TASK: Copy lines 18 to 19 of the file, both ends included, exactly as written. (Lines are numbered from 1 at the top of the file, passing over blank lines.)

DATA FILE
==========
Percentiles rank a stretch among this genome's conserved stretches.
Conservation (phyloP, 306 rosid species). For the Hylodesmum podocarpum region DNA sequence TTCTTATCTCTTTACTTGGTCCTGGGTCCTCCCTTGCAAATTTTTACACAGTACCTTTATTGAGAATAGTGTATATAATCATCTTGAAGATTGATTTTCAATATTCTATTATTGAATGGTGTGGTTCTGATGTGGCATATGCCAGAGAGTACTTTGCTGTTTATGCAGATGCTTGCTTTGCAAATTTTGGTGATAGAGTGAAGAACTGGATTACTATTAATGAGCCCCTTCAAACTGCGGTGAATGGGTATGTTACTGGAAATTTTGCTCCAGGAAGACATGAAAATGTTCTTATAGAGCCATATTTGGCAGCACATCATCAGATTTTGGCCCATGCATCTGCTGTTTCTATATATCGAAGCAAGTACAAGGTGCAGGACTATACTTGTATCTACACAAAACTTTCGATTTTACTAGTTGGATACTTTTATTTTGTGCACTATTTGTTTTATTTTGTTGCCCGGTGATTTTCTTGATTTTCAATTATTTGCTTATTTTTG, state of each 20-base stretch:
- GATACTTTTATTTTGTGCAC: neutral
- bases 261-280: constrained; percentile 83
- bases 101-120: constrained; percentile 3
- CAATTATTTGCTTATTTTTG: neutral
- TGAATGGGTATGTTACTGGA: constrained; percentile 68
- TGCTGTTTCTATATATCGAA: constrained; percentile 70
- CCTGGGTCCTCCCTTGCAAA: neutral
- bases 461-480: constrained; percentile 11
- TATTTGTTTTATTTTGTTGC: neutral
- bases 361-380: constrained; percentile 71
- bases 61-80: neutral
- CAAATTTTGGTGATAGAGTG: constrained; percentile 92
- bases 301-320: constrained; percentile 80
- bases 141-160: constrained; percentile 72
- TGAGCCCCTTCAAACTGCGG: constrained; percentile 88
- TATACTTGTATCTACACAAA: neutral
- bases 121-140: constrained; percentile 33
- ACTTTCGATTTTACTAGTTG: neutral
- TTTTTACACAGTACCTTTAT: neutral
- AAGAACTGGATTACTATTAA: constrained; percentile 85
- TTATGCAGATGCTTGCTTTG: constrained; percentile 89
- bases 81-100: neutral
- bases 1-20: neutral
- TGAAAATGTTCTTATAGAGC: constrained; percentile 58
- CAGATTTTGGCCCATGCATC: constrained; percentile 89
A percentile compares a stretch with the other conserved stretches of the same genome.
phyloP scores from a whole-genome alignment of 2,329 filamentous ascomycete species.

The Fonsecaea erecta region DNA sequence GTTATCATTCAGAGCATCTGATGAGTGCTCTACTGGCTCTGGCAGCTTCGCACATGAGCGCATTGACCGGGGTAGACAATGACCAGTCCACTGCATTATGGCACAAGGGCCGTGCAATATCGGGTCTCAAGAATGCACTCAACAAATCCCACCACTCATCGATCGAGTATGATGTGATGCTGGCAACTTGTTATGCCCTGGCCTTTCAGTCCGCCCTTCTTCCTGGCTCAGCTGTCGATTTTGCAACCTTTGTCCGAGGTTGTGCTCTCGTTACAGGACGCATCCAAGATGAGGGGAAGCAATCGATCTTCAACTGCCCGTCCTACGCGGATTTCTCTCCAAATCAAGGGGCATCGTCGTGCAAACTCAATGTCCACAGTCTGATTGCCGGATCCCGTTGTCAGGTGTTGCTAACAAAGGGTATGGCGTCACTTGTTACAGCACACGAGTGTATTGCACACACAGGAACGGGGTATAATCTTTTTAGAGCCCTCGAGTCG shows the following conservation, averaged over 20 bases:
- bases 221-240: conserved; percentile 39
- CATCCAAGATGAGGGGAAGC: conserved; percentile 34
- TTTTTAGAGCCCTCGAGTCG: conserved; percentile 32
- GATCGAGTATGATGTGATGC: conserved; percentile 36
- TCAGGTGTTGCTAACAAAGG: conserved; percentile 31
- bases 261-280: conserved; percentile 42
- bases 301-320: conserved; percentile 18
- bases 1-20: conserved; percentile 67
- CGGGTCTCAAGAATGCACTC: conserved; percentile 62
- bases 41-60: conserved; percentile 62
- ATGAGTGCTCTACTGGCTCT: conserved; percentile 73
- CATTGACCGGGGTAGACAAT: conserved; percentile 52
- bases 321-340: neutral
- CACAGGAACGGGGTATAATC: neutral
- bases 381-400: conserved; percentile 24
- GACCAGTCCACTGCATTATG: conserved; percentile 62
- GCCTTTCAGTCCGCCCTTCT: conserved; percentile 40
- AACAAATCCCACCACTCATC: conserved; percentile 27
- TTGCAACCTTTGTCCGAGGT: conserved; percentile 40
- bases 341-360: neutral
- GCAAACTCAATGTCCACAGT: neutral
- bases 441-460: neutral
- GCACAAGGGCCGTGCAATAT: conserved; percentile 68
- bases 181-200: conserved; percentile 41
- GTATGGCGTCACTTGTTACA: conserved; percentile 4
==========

- TATACTTGTATCTACACAAA: neutral
- bases 121-140: constrained; percentile 33